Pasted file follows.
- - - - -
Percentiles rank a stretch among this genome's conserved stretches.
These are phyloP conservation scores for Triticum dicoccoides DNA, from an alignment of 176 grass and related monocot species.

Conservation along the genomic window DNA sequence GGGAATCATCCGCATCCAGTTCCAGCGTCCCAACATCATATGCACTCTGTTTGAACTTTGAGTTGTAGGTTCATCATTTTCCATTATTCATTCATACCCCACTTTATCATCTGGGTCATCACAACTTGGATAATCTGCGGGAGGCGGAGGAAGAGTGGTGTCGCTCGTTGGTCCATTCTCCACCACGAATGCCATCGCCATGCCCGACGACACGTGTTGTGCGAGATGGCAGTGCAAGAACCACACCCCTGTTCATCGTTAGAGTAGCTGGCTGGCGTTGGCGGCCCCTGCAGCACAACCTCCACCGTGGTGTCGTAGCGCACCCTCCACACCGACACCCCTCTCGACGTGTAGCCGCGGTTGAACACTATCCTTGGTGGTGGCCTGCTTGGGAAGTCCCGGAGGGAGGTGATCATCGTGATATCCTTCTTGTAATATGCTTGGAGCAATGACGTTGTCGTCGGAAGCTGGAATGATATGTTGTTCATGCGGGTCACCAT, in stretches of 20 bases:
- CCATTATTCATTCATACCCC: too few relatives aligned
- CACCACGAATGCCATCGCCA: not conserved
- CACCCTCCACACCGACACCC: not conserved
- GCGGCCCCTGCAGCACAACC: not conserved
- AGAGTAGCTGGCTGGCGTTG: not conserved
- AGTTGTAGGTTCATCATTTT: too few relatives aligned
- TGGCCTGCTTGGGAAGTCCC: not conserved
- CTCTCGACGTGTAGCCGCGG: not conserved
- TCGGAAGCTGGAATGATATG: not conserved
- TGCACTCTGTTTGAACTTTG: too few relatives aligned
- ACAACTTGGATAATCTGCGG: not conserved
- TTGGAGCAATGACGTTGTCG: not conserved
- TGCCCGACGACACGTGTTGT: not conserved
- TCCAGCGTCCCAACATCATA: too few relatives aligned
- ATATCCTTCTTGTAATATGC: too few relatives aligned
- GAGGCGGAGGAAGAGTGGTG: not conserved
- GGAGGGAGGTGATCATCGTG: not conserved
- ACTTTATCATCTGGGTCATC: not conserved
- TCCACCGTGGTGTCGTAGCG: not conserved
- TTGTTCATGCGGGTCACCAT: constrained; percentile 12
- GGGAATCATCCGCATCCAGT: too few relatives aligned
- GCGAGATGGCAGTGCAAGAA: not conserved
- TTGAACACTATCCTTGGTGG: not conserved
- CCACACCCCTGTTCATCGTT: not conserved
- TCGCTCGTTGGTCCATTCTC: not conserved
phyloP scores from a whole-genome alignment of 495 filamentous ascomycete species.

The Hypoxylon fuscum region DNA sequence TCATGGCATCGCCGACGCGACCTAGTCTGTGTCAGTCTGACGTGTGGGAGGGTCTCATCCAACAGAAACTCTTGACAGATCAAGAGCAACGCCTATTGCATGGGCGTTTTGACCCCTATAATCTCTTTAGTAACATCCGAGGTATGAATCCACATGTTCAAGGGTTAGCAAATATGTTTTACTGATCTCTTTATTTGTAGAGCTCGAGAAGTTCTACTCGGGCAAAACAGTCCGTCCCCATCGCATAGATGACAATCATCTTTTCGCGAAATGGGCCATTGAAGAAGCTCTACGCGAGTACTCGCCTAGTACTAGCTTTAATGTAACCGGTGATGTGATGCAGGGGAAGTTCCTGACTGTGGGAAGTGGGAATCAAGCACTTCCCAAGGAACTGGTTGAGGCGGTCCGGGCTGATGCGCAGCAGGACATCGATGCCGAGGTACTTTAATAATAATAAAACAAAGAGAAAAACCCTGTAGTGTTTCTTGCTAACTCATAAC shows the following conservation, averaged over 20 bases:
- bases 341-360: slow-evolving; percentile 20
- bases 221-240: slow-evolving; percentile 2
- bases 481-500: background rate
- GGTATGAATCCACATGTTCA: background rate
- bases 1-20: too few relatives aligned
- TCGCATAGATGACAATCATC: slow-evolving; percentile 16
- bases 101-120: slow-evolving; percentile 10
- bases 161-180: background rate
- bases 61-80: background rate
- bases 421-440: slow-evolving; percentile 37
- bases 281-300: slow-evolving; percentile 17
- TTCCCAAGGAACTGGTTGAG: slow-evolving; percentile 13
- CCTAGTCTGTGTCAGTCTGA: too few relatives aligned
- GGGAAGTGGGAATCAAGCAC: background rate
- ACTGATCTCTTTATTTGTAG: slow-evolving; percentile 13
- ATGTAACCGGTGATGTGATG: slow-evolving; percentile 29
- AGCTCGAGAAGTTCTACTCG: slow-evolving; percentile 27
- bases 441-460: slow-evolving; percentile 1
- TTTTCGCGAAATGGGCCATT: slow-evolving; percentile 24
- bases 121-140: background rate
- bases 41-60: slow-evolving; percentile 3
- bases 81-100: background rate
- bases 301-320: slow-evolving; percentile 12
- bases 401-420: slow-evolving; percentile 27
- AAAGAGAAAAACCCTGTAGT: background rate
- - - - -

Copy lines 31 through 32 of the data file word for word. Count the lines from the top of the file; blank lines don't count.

- bases 341-360: slow-evolving; percentile 20
- bases 221-240: slow-evolving; percentile 2